Septizodium

3d model and reconstruction

Septizodium

For the reconstruction of the Septizodium several elements give us clear evidence: the plan in the marble Forma Urbis, some Renaissance prints dating to the end of the 16th century when most of the monument was still standing, and data from recent archaeological excavations.

The reconstruction of the Septizodium is part of the large and complex reconstruction of the area around the Circus Maximus and Palatine Hill.

The definition of the monument on an urban scale is ideal for bird’s eye views, particularly spectacular in this area which includes the most famous monuments in the ancient city.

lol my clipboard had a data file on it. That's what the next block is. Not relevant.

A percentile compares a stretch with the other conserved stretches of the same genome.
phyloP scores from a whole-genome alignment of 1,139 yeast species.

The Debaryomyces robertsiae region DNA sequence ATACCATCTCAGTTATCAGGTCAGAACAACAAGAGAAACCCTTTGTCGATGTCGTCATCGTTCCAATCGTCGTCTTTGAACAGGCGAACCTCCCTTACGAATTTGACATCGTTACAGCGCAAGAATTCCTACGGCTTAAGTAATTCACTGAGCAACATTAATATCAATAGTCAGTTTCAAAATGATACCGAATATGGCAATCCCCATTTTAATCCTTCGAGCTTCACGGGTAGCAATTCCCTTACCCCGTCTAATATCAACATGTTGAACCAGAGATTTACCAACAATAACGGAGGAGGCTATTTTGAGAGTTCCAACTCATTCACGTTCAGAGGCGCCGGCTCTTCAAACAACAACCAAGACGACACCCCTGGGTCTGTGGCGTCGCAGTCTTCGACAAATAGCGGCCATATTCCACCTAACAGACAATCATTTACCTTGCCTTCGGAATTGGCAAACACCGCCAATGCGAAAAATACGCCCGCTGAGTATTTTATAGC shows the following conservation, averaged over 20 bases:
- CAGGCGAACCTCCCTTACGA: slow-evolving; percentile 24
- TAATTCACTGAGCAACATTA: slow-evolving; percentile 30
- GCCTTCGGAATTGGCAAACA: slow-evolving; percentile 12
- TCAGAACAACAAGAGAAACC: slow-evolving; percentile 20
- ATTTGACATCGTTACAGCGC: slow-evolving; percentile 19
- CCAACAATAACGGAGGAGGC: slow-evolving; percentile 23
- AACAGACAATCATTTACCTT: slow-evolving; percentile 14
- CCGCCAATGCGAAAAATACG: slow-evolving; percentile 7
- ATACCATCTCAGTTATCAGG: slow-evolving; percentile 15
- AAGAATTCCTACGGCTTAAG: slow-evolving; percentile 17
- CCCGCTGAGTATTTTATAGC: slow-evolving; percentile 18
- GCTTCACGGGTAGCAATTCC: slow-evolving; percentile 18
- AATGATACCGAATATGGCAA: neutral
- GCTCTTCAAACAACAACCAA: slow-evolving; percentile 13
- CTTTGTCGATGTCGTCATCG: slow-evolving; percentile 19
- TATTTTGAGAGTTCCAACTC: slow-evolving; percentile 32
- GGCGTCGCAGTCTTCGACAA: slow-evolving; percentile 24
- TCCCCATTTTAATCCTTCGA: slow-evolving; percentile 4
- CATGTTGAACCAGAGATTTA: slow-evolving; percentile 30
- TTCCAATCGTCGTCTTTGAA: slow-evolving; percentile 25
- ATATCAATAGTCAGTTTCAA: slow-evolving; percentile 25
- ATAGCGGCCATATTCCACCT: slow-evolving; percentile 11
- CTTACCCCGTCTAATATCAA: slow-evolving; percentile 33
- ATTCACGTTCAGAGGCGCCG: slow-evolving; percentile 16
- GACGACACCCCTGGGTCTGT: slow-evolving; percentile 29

Apart from the images in the viewer, on request, it is possible to have videos or other images from different perspectives.

Available multimedia materials:

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Short history of

Septizodium

In the southeast corner of the Palatine, connected to the majestic structure of the Domus Severiana, was the Septizodium, a sort of monumental façade, quite visible from the Appian Way in the direction of Rome.

The structure, built by Septimius Severus was a great, multi-story nymphaeum with numerous columns. This edifice, still partially preserved until the 16th century, was demolished by order of Sixtus V.

All that remains of it are a floor plan in the marble Forma Urbis of Septimius Severus, some Renaissance drawings, and a few ruins of the building brought to light by recent excavations.